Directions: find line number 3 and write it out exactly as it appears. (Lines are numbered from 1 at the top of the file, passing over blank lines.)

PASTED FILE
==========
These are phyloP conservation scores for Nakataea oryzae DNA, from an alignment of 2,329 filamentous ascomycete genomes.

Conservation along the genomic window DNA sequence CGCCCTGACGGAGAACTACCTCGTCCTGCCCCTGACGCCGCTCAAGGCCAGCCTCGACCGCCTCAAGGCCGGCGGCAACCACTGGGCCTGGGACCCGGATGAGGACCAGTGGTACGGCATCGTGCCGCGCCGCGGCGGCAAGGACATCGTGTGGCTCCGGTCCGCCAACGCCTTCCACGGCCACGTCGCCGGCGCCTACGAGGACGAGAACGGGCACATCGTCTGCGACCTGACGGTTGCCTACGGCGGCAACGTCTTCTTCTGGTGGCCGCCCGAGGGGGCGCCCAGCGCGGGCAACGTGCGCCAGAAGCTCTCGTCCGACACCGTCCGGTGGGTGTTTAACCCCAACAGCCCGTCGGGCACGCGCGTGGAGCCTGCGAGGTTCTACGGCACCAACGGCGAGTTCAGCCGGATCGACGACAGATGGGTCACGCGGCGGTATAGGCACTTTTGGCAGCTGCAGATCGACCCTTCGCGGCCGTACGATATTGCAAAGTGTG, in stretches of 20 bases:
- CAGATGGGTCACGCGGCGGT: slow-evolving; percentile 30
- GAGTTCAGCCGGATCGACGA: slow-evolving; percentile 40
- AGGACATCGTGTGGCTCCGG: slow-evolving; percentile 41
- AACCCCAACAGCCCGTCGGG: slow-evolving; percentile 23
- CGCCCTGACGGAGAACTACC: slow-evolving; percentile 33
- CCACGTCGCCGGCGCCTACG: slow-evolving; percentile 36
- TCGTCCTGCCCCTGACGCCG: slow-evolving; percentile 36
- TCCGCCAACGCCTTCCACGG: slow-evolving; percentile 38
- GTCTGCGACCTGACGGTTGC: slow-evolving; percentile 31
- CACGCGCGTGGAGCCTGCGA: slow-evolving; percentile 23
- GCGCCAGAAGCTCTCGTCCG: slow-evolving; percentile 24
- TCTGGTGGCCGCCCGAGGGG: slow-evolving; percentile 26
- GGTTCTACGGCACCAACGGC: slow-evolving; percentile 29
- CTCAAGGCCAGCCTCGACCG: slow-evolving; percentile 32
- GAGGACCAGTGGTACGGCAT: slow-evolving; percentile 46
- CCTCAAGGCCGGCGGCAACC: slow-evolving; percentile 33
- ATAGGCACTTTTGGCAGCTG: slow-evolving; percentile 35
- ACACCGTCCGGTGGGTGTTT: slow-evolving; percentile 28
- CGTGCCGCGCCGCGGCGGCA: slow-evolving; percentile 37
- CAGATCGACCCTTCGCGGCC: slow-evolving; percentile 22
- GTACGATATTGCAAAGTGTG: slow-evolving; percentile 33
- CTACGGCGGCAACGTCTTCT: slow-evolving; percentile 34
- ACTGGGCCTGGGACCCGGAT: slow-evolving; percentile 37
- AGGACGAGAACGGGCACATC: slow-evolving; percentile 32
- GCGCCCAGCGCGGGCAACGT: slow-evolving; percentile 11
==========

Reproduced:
- CAGATGGGTCACGCGGCGGT: slow-evolving; percentile 30